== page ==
This is about Henry Holiday’s illustration to the final chapter of Lewis Carroll’s The Hunting of the Snark, published more than 140 years ago. This also is about Thomas Cranmer. He and the Baker (the ambivalent hero in The Hunting of the Snark) perhaps hoped that after having left their 42 articles behind, the Boojum won’t get them.
The Hunting of the Snark needs to be read at least twice. The book is an excellent example for crossover literature: Children read it as a nonsense story. It is “dark”, but funny nevertheless. However, mature readers (at age hundred-forty or so) might feel, that it ends with a reference to the burning of Thomas Cranmer in 1556.
The image serves to compare two illustrations:
- Henry Holiday’s illustration to the chapter The Vanishing in Lewis Carroll’s The Hunting of the Snark (1876). The complete illustration is on the upper left side. A 135° couterclockwise rotated detail from that illustration has been rendered on the upper right side of this comparison image.
Source: 1st edition of The Hunting of the Snark (April 1876).
- Faiths Victorie in Romes Crueltie (published by Thomas Jenner, c. 1630). Immediately to the right side of the fire, Thomas Cranmer is depicted burning his hand.
License: CC BY-SA 4.0.
Source: Folger Digital Image Collection
The rotated detail from Henry Holiday’s illustration neither is a “claw” nor a “beak”. I assume that it depicts a fire. And there is a hand in both fires. Carroll and Holiday almost too successfully made sure that the readers of The Hunting of the Snark don’t understand that too early.
This is how Henry Holiday imagined that the Boojum might look like:
How would Chinese call the Boojum?
- Boojum can be translated with 不佳 (bù jiā). The pronouncation in English is explained to Chinese people in fanyi.baidu.com.
- I also found 布经 (bù jīng) as a Chinese translation.
- As for vanishing away, one also could consider to use 不见 (bù jiàn).
This blog is mostly about Lewis Carroll‘s, Henry Holiday‘s and Joseph Swain‘s illustrations to The Hunting of the Snark.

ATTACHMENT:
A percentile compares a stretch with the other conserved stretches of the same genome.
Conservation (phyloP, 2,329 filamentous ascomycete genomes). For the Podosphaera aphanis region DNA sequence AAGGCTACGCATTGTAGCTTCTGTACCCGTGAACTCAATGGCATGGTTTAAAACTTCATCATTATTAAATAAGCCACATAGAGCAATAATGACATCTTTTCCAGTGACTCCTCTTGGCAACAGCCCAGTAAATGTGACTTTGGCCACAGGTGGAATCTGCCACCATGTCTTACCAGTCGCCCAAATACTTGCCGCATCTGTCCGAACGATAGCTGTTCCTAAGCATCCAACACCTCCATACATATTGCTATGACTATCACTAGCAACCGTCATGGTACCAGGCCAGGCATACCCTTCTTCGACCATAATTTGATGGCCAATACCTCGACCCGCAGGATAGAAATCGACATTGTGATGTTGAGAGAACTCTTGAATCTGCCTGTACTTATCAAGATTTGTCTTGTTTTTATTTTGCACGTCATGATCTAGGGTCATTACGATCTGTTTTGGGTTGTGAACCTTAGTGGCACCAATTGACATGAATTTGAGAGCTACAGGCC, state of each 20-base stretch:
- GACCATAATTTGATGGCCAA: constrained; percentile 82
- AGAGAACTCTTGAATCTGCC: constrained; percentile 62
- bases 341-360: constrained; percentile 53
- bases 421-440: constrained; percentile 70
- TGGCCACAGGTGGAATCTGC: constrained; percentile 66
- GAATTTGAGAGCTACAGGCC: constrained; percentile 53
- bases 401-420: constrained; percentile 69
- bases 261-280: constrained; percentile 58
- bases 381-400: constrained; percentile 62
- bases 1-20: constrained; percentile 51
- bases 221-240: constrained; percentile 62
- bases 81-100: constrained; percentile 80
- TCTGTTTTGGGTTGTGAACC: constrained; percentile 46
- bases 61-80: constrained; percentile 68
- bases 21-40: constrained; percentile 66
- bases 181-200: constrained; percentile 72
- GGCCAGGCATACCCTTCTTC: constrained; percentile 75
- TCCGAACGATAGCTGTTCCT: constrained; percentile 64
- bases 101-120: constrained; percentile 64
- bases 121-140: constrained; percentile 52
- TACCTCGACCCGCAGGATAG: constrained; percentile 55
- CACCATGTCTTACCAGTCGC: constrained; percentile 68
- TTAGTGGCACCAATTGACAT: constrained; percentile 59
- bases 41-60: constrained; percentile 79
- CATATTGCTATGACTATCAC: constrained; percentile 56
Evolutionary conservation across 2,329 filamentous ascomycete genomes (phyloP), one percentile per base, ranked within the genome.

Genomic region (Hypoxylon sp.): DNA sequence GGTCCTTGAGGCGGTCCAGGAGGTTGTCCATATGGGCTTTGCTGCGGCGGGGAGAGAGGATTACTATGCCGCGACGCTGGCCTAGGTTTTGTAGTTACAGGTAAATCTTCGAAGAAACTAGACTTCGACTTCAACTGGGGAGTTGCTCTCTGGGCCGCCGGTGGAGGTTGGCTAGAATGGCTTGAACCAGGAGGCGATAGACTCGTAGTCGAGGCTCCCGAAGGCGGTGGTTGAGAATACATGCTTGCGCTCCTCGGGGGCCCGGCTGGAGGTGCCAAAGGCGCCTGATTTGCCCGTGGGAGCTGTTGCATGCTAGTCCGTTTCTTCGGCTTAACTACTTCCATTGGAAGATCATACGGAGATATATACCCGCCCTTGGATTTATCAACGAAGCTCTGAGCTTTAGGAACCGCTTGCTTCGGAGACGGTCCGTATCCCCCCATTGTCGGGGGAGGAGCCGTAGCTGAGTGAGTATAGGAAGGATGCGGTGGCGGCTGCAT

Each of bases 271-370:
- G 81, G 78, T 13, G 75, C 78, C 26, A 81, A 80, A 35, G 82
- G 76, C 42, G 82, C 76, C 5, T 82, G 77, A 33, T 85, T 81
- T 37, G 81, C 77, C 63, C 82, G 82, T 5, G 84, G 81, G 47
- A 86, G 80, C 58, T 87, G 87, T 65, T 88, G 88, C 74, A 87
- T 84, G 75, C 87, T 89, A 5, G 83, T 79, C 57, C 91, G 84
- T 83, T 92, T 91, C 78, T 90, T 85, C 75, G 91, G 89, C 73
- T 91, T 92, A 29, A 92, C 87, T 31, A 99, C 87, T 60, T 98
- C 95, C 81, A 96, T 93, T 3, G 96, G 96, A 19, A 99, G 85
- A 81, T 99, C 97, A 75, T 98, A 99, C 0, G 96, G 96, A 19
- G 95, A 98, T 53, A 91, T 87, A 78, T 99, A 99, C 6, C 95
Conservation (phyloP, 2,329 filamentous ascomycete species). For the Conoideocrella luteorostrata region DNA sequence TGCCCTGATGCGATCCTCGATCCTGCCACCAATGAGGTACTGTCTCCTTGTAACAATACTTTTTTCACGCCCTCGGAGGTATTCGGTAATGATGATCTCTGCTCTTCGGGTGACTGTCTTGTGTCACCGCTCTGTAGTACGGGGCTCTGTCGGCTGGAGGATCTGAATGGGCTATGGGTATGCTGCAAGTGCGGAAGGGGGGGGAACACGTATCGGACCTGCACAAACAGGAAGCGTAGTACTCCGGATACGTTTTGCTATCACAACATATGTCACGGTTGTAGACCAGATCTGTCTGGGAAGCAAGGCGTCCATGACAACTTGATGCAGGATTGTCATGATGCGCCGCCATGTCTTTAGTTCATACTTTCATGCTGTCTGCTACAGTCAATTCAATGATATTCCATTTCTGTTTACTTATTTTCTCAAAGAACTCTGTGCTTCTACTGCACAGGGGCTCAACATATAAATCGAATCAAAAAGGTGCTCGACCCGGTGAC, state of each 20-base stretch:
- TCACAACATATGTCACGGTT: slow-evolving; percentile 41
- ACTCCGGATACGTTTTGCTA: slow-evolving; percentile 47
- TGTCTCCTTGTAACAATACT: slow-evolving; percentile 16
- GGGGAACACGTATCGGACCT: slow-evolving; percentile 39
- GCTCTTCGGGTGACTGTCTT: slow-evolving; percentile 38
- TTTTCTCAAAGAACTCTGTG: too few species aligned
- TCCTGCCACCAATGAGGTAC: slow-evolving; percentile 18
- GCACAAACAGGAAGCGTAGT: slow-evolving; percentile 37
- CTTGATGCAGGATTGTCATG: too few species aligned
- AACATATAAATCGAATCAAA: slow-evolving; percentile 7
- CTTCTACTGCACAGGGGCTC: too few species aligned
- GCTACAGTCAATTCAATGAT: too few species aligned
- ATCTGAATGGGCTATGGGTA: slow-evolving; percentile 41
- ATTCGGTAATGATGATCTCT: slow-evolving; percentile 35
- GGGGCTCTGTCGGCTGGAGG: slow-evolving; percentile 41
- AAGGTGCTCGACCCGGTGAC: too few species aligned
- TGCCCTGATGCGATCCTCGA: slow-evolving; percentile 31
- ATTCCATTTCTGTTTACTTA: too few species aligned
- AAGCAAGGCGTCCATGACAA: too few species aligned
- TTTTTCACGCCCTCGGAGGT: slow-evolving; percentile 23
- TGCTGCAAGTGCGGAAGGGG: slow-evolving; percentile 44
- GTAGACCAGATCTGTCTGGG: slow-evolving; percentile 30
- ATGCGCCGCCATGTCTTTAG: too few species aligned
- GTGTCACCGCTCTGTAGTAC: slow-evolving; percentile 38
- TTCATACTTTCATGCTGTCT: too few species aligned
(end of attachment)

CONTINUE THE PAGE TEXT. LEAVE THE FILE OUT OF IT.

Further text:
In his Illuminated Snark, John Tufail assumed that the night sky in the front cover of The Hunting of the Snark could be a map. Together with my assumption that Henry Holiday drew inspiration from several paintings by Marcus Gheeraerts the Younger, John’s paper helped me to find the Ditchley Portrait. That again helped me to find the painting by an anonymous artist depicting Elizabeth I at old age.
Goetz Kluge, Munich, 2017-08-28
The big beast perhaps gave birth to a Boojum.
(John Tufail made me aware of this illustration by J. J. Grandville.)
As for The Hunting of the Snark, I think that this is the most important finding of my Snark hunt.
Usually elements borrowed by Henry Holiday from other artists are inconspicuously integrated into Holiday’s illustrations. Here is an exception. The monstrance-shaped tree is just a small element in John Martin’s The Bard. In Holiday’s illustration it is more prominent.
Illustrations by Henry Holiday (from The Hunting of the Snark, 1876) and Marcus Gheeraerts the Elder (Allegory of Iconoclasts, aka The Image Breakers, around 1567): In the “mouth” of Gheeraerts’ “head” a praying priest is depicted. The shape of the priest also is visible in the “mouth” of Holiday’s vanishing “Baker”.
There is more — with acknowledgments to Mahendra Singh, to John Tufail and to the Internet.
I started my Snark hunt in December 2008. http://www.artandpopularculture.com/User:Goetzkluge could give you an idea where I was in 2010.